• Who will be in charge of football later this year?

    The Rivals

    There was surprise recently when Prince Ali Bin Al Hussein of Jordan announced he would stand as an opponent to incumbent Sepp Blatter at the FIFA congress on 29 May in Zurich. Blatter originally declared in 2011 that he would not be standing for re-election this year, partly on the grounds of his age (he will be 79 at the date of the vote).

    The History


    Blatter has held the role since 1998, and has been re-elected three times since then. FIFA's reputation has been sullied in relation to claims of financial irregularities and the nature of the awarding of the World Cup to Russia in 2018 and Qatar in 2022. Blatter has a history of statements that have provoked much debate since taking the role.

    The Vote

    FIFA currently has 209 members, and whoever wins the presidential race will have to have the backing of 105 delegates at the FIFA Congress.

    Federation Area Represented Delegates
    CAF Africa 54
    UEFA Europe 52
    AFC Asia 46
    CONCACAF North/Central America 41
    Caribbean
    OFC Oceania 11
    CONMEBOL South America 11
    Total 209

    The candidates

    Blatter is the strong favourite in my view. FIFA delegates tend to operate with a herd mentality, and therefore it is essential to get the support of regional blocks of votes rather than individual football associations. 133 countries who vote for the FIFA president have never appeared in a World Cup final tournament, and here Blatter's experience in keeping the delegates from these countries happy could well be crucial.

    Blatter has close allies in the likes of Sheikh Ahmad Al Fahad Al Sabah of Kuwait, who is head of the Olympic Council of Asia, and is likely to carry the support of most of the 46 Asian Football Confederation countries. Similarly Blatter is held in high regard in Africa, which has 54 members. If he can take both these blocs then he is almost certain to win the election.

    Prince Ali is most likely to have support from European countries, partly due to his friendship with UEFA president Michel Platini, but also due to those countries being most unhappy with the recent revelations in respect of allegations of impropriety made before, during and after the awarding of the 2018 and 2022 World Cup Finals.

    The investigation into the allegations of impropriety, undertaken by American lawyer Michael Garcia, has been dogged by accusation and counter accusation, culminating in Garcia resigning his position.

    Why is Blatter so popular?

    Blatter's power base has arisen for the following reasons:

    (a) Distribution of monies:

    The 2014 World Cup tournament in Brazil was a financial success for FIFA, which generated over $2 billion from the event. Of this sum, less than 30% ($576 million) went to the participating teams and the clubs they play for. This allowed Blatter to announce shortly after the tournament that each of the 209 voting countries would receive $750,000 each to share in the success of the tournament.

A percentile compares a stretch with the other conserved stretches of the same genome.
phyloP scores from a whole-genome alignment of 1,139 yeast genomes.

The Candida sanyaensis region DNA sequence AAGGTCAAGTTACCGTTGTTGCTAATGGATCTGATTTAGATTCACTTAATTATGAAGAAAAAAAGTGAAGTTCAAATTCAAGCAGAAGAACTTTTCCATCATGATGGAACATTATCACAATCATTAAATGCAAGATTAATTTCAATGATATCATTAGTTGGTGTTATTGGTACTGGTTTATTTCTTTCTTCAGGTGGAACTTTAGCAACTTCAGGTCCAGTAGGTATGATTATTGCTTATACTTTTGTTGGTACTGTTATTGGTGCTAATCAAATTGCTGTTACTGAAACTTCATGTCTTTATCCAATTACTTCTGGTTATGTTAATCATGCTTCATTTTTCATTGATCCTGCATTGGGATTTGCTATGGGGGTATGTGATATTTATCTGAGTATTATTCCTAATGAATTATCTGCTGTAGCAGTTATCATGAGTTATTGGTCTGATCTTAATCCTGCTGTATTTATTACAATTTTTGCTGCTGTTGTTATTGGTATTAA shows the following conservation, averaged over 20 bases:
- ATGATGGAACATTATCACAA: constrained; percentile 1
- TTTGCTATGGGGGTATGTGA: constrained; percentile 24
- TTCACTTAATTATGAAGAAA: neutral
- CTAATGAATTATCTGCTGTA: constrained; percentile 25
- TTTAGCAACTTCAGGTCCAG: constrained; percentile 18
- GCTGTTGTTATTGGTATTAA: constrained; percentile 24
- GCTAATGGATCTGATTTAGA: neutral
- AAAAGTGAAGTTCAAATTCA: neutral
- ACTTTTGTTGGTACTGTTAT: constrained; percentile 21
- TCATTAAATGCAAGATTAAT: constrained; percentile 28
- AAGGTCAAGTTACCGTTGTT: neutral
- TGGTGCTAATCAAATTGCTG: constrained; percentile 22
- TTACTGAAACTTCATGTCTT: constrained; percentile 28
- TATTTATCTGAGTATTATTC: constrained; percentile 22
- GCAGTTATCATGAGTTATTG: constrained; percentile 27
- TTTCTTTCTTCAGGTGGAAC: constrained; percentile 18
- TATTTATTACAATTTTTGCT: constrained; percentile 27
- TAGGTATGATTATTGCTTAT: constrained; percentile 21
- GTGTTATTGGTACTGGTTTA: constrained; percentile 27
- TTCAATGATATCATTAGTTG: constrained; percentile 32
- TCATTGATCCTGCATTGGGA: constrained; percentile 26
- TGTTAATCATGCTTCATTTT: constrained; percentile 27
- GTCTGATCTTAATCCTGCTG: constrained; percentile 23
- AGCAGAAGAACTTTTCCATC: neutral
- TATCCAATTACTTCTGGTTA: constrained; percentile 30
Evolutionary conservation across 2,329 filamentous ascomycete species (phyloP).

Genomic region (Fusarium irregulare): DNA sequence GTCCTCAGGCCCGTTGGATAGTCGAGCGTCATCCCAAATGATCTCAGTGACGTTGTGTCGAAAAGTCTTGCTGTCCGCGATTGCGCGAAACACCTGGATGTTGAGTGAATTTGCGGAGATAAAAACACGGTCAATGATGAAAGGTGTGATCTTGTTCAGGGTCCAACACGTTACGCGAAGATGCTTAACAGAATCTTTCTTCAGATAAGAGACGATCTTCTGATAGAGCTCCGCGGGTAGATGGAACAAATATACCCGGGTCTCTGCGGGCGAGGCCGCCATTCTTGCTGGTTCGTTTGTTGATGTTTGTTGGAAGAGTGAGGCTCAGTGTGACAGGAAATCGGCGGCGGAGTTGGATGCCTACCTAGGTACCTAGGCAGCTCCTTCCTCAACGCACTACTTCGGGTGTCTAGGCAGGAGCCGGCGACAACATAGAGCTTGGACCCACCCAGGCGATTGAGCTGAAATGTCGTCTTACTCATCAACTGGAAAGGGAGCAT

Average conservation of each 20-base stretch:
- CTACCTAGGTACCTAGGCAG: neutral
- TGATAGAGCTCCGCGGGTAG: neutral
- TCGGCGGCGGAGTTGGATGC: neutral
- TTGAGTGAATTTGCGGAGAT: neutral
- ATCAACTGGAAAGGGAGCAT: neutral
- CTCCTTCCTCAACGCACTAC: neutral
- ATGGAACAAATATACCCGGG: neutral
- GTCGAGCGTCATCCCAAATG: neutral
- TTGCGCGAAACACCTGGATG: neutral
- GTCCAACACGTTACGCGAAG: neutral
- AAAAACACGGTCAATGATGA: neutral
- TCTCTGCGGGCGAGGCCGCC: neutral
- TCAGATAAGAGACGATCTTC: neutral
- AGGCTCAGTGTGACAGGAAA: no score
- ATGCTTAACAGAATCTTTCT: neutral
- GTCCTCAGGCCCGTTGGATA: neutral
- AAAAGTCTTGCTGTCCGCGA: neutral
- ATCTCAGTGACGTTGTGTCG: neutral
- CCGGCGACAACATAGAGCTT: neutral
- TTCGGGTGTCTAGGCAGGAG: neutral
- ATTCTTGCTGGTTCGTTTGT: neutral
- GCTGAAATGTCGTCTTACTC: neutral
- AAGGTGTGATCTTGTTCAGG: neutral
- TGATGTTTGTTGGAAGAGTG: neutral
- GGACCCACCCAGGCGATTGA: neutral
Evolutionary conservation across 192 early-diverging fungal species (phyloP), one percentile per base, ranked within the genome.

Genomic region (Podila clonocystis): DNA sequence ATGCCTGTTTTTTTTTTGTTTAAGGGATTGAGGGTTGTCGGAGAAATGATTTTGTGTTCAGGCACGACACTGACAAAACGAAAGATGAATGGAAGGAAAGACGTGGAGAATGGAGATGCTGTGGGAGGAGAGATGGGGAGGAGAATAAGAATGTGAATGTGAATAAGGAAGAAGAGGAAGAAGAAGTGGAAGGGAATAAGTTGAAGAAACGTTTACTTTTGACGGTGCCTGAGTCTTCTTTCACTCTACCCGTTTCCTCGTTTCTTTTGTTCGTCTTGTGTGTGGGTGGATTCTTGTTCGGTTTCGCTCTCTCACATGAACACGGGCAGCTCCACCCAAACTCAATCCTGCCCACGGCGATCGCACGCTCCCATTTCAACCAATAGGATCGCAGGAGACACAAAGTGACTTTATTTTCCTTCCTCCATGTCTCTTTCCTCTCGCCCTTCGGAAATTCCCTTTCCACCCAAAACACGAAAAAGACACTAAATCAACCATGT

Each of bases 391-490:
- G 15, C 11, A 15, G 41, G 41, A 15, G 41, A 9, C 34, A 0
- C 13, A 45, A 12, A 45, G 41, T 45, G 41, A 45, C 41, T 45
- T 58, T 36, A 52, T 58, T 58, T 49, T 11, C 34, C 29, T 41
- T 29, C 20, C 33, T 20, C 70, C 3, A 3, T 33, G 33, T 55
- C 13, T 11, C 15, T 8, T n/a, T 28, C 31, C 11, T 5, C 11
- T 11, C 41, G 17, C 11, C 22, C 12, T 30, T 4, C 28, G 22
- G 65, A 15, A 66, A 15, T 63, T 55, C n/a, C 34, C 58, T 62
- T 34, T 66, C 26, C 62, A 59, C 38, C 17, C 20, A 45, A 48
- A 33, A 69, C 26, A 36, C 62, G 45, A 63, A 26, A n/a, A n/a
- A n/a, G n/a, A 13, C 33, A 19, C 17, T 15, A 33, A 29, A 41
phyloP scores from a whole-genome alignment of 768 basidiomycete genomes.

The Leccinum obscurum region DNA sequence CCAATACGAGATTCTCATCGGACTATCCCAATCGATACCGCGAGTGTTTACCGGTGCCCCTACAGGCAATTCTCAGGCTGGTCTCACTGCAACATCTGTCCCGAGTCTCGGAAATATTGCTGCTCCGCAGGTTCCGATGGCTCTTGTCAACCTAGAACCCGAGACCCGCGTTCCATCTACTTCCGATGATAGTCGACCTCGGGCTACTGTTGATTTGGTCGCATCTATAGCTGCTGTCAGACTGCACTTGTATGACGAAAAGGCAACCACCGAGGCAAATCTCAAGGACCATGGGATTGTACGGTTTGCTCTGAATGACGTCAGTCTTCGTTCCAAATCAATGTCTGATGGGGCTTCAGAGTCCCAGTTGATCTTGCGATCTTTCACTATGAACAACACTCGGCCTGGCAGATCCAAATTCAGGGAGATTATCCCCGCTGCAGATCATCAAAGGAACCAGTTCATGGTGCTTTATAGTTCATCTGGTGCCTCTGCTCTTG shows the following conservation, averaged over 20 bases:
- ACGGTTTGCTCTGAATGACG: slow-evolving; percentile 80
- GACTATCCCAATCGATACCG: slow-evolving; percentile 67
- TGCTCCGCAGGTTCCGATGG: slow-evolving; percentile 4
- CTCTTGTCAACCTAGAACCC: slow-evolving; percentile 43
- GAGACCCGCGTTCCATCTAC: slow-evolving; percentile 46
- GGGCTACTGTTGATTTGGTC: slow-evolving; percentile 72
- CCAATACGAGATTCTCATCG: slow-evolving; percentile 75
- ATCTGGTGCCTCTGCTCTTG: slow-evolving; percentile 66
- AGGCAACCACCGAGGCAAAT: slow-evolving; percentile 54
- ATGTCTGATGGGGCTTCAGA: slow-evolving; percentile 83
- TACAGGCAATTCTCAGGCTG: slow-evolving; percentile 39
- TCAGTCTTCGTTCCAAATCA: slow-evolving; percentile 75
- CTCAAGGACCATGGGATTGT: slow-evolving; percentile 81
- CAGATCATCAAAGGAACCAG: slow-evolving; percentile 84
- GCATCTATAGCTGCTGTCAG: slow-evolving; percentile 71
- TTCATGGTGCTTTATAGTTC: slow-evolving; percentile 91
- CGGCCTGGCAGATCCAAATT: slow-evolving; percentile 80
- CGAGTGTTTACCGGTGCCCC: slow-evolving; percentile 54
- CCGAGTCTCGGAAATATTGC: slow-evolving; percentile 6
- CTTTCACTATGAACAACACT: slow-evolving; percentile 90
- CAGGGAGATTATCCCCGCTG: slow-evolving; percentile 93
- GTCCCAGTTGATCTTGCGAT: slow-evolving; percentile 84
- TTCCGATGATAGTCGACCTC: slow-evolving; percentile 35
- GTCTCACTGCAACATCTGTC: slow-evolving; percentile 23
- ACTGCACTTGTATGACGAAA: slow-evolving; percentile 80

Whilst it is a insignificant sum for the larger footballing nations, it is of far greater significance for those countries who have little or no history or probability of participating in the finals.

    How this money is spent is down to the individual football associations to determine. FIFA has no involvement or audit of these distributions. The DPR North Korean Football Association, for example, earned $8 million from participating in the 2010 finals in South Africa. There is zero evidence to support that any of this money was spent on the sport.

    (b) First class benefits:

    FIFA delegates are well looked after. In 2013, when FIFA held the Confederations Cup in Brazil (effectively a dress rehearsal of the 2014 competition), FIFA spent $70 million on expenses for the tournament. It spent a further $68 million on travel and accommodation for countries who were in the qualifying tournament for the finals themselves. The delegates have Blatter to thank for five star hotels and business class travel around the world to the FIFA Annual Congress and other events.

    Blatter's Bloopers

    Blatter has made a number of comments over the years that have provoked criticism. He claimed that women's football would be more popular if players wore " tighter shorts and low cut shirts", that racism on the pitch could be resolved with a handshake, and that homosexual fans travelling to Qatar for the 2022 tournament should "refrain from sexual activity". His failure to criticise the Russian football authority, which recently suspended and fined a black player, Guelor Kanga, who reacted to racist chanting and behaviour from fans, has added to the view that he is happy to racism, sexism and homophobia in the game.

    Will the Prince be king?

    Prince Ali's chances of success will probably depend on the reaction of FIFA's main sponsors, who contributed over $400 million in marketing income to FIFA in 2013, and even more in the World Cup final year. If these global organisations, such as Adidas, Coca-Cola and Visa are unhappy with being associated with FIFA and it's reputation, they could put profit on the delegates to reform and have a fresh start under new leadership. Ali has earned plaudits for his work in some grassroots projects in football, and encouraging FIFA to relax rules in relation to religious headgear. Whether this is enough to displace Blatter from his throne is at present unlikely in my view.


    Comments 1 Comment
    1. Dick Knights Mumm's Avatar
      Dick Knights Mumm -
      The example set to the world by this organisation is sickening. It just says that corruption is acceptable, and if you are going to do it - do it on a big scale and be brazen about it.